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Top 10 Flash Comics You Should Read

VO: Dan Paradis

Script written by Craig Butler

Just try speeding though these stories. Welcome to and today we're counting down the top 10 Flash comics you should read.

Watch on Our YouTube Channel.

For this list, we're taking a fast look at Flash stories that are important, influential or just great books to read. Some are self-contained, some extend across several issues but all are worth your attention.


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Top 10 Flash Comics You Should Read

Just try speeding though these stories. Welcome to and today we're counting down the top 10 Flash comics you should read.

For this list, we're taking a fast look at Flash stories that are important, influential or just great books to read. Some are self-contained, some extend across several issues but all are worth your attention.

#10: "Still Life in the Fast Lane" (1998)

Grant Morrison’s 1990s stint on The Flash produced a number of gems, including this delicate and touching adventure. Jay Garrick, the original Flash, has to come out of retirement to fill in for future Flash Wally West, and has a grand time reliving his glory days. The joyous story takes a serious turn, though, as Jay tries to help save the life of an old foe, the Thinker. But the Thinker is satisfied that his time is up and refuses Jay’s help. Confronted with this acceptance of mortality, Jay learns to value his own time on Earth.

#9: "Terminal Velocity" (1994-95)

The years of Wally West’s Flash produced a number of classic stories, including this beauty by Mark Waid. While traveling through time, Wally sees something that makes him worry about the safety of his girlfriend, Linda. He also discovers that his use of the mysterious speed force is having a de-humanizing effect on him and worries he may become part of the force itself. “Terminal Velocity” deals with these issues, as well as a threat from the villain Kobra. But it’s ultimately about love – between friends as well as lovers – and about the lengths one goes to protect loved ones.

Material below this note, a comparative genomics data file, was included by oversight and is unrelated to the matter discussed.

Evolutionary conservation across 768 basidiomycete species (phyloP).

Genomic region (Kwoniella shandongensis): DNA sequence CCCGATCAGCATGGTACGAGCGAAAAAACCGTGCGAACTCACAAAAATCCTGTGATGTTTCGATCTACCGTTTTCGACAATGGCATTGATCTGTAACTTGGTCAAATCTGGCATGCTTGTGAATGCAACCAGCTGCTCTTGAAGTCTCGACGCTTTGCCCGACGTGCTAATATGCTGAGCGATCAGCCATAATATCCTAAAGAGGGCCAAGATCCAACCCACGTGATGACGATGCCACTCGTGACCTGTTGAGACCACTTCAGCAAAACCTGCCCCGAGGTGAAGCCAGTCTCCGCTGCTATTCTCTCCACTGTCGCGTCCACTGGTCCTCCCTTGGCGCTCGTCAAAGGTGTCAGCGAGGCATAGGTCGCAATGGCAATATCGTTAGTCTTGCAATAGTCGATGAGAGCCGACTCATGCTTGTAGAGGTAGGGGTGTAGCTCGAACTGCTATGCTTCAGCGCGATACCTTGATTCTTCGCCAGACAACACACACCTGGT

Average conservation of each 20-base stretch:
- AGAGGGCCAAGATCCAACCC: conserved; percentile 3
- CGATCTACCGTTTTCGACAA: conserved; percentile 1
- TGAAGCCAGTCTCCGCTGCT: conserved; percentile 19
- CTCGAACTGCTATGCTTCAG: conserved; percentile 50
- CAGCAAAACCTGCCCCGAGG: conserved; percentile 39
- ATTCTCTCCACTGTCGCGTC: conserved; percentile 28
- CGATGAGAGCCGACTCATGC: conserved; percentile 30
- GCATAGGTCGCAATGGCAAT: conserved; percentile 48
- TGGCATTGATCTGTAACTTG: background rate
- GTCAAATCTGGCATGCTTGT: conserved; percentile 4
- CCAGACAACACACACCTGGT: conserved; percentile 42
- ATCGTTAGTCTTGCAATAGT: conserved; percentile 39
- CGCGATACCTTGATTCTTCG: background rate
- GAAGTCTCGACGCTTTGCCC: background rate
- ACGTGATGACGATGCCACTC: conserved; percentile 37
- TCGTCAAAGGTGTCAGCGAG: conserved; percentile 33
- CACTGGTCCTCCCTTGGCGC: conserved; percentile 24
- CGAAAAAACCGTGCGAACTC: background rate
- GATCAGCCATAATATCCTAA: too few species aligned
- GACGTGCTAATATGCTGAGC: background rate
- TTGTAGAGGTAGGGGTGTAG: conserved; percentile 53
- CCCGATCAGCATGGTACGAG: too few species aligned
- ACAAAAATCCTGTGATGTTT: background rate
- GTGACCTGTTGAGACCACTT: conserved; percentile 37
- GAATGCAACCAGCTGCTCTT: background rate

#8: "Nobody Dies" (1991)

One of the most distinctive features about the Flash is his ability to be both lighthearted and serious at the same time. This mini-masterpiece is a fine example of that. It opens with Wally West diffusing a dangerous situation with a simple statement -“Nobody dies. That’s a rule.” But it goes on to show just how serious Wally can be about that. When an airline stewardess gets sucked out of a plane, Wally has to go to extraordinary lengths to save her – at the risk of his own life. In plain yet powerful terms, the story demonstrates what really makes a hero.

#7: "Rogue War" (2005)

Flash’s rogues gallery is one of the most colorful and entertaining in all of comicdom and they take center stage in this Geoff Johns story. Basically, half of the rogues are trying to bring the other half to justice – and neither side is happy about it. In the midst of this, Flash is dealing with a diabolical new plot from his enemy Zoom that really is tearing the speedster up. Howard Porter’s art is stunning, but it’s Johns’ masterful storytelling and keen grasp of character that sets “Rogue War” apart and makes its worth reading over and over.

#6: "Blitz" (2003)

Every version of the Flash has always had at least one enemy with superspeed. For the Wally West version, the role is filled by the incredibly villainous Zoom. Except Zoom doesn’t exactly have superspeed. He can just manipulate time so that he appears to be going faster. That actually makes him even more dangerous however. Zoom, whose real name is Hunter Zolomon, came about because Wally refused to go back and change time for him. When Zolomon gains his powers, he plans to cause Wally the same level of personal pain that he himself suffers from.